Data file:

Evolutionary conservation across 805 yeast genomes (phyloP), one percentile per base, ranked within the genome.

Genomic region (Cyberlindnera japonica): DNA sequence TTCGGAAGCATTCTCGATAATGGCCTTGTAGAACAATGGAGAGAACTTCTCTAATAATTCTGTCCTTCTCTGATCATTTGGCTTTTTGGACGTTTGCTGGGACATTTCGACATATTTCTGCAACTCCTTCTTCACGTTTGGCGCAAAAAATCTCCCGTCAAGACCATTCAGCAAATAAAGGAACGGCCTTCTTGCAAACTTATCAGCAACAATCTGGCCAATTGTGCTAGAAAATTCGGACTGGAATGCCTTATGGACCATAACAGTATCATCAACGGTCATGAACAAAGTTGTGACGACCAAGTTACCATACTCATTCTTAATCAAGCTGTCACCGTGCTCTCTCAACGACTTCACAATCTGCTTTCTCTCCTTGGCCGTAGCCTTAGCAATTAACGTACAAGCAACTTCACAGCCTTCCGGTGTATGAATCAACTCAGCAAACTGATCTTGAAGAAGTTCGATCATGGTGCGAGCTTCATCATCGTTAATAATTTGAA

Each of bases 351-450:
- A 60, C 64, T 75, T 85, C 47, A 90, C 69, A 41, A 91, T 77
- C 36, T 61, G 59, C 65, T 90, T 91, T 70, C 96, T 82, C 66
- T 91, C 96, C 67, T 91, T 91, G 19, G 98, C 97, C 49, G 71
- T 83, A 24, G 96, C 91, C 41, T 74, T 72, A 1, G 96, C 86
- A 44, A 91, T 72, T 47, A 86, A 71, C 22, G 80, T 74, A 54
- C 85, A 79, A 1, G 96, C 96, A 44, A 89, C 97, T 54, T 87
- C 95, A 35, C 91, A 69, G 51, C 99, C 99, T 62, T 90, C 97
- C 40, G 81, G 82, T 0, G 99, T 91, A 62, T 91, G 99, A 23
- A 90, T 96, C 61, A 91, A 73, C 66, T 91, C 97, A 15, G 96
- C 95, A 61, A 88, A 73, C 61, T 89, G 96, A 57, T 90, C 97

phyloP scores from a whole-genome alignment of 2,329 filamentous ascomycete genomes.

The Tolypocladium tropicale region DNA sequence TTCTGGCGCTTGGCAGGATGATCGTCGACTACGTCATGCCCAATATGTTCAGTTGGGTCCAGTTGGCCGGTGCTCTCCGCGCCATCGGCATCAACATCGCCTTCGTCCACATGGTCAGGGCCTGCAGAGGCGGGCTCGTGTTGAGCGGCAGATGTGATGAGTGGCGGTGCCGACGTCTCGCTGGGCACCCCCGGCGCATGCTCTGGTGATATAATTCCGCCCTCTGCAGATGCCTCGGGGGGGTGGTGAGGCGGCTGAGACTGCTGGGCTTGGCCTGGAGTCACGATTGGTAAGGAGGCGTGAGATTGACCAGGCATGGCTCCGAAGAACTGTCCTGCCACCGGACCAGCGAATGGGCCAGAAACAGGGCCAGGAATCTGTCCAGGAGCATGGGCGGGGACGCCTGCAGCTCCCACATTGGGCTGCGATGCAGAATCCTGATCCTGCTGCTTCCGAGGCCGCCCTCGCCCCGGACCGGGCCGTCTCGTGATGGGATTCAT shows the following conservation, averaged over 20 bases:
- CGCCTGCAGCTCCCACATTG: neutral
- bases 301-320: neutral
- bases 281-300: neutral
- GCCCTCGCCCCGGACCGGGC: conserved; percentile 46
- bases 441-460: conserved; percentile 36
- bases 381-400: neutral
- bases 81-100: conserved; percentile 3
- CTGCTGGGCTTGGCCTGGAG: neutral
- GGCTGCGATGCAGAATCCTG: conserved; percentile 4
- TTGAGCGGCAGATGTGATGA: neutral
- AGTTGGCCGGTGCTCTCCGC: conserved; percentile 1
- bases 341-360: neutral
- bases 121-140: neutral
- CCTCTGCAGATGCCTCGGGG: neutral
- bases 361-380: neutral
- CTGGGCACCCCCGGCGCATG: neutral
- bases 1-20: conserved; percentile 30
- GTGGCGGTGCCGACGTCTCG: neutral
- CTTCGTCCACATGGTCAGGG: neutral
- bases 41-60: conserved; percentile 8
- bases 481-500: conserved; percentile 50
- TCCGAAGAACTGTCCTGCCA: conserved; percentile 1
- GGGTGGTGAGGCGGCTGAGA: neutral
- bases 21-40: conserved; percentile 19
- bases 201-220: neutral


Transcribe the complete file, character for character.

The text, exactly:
Evolutionary conservation across 805 yeast genomes (phyloP), one percentile per base, ranked within the genome.

Genomic region (Cyberlindnera japonica): DNA sequence TTCGGAAGCATTCTCGATAATGGCCTTGTAGAACAATGGAGAGAACTTCTCTAATAATTCTGTCCTTCTCTGATCATTTGGCTTTTTGGACGTTTGCTGGGACATTTCGACATATTTCTGCAACTCCTTCTTCACGTTTGGCGCAAAAAATCTCCCGTCAAGACCATTCAGCAAATAAAGGAACGGCCTTCTTGCAAACTTATCAGCAACAATCTGGCCAATTGTGCTAGAAAATTCGGACTGGAATGCCTTATGGACCATAACAGTATCATCAACGGTCATGAACAAAGTTGTGACGACCAAGTTACCATACTCATTCTTAATCAAGCTGTCACCGTGCTCTCTCAACGACTTCACAATCTGCTTTCTCTCCTTGGCCGTAGCCTTAGCAATTAACGTACAAGCAACTTCACAGCCTTCCGGTGTATGAATCAACTCAGCAAACTGATCTTGAAGAAGTTCGATCATGGTGCGAGCTTCATCATCGTTAATAATTTGAA

Each of bases 351-450:
- A 60, C 64, T 75, T 85, C 47, A 90, C 69, A 41, A 91, T 77
- C 36, T 61, G 59, C 65, T 90, T 91, T 70, C 96, T 82, C 66
- T 91, C 96, C 67, T 91, T 91, G 19, G 98, C 97, C 49, G 71
- T 83, A 24, G 96, C 91, C 41, T 74, T 72, A 1, G 96, C 86
- A 44, A 91, T 72, T 47, A 86, A 71, C 22, G 80, T 74, A 54
- C 85, A 79, A 1, G 96, C 96, A 44, A 89, C 97, T 54, T 87
- C 95, A 35, C 91, A 69, G 51, C 99, C 99, T 62, T 90, C 97
- C 40, G 81, G 82, T 0, G 99, T 91, A 62, T 91, G 99, A 23
- A 90, T 96, C 61, A 91, A 73, C 66, T 91, C 97, A 15, G 96
- C 95, A 61, A 88, A 73, C 61, T 89, G 96, A 57, T 90, C 97

phyloP scores from a whole-genome alignment of 2,329 filamentous ascomycete genomes.

The Tolypocladium tropicale region DNA sequence TTCTGGCGCTTGGCAGGATGATCGTCGACTACGTCATGCCCAATATGTTCAGTTGGGTCCAGTTGGCCGGTGCTCTCCGCGCCATCGGCATCAACATCGCCTTCGTCCACATGGTCAGGGCCTGCAGAGGCGGGCTCGTGTTGAGCGGCAGATGTGATGAGTGGCGGTGCCGACGTCTCGCTGGGCACCCCCGGCGCATGCTCTGGTGATATAATTCCGCCCTCTGCAGATGCCTCGGGGGGGTGGTGAGGCGGCTGAGACTGCTGGGCTTGGCCTGGAGTCACGATTGGTAAGGAGGCGTGAGATTGACCAGGCATGGCTCCGAAGAACTGTCCTGCCACCGGACCAGCGAATGGGCCAGAAACAGGGCCAGGAATCTGTCCAGGAGCATGGGCGGGGACGCCTGCAGCTCCCACATTGGGCTGCGATGCAGAATCCTGATCCTGCTGCTTCCGAGGCCGCCCTCGCCCCGGACCGGGCCGTCTCGTGATGGGATTCAT shows the following conservation, averaged over 20 bases:
- CGCCTGCAGCTCCCACATTG: neutral
- bases 301-320: neutral
- bases 281-300: neutral
- GCCCTCGCCCCGGACCGGGC: conserved; percentile 46
- bases 441-460: conserved; percentile 36
- bases 381-400: neutral
- bases 81-100: conserved; percentile 3
- CTGCTGGGCTTGGCCTGGAG: neutral
- GGCTGCGATGCAGAATCCTG: conserved; percentile 4
- TTGAGCGGCAGATGTGATGA: neutral
- AGTTGGCCGGTGCTCTCCGC: conserved; percentile 1
- bases 341-360: neutral
- bases 121-140: neutral
- CCTCTGCAGATGCCTCGGGG: neutral
- bases 361-380: neutral
- CTGGGCACCCCCGGCGCATG: neutral
- bases 1-20: conserved; percentile 30
- GTGGCGGTGCCGACGTCTCG: neutral
- CTTCGTCCACATGGTCAGGG: neutral
- bases 41-60: conserved; percentile 8
- bases 481-500: conserved; percentile 50
- TCCGAAGAACTGTCCTGCCA: conserved; percentile 1
- GGGTGGTGAGGCGGCTGAGA: neutral
- bases 21-40: conserved; percentile 19
- bases 201-220: neutral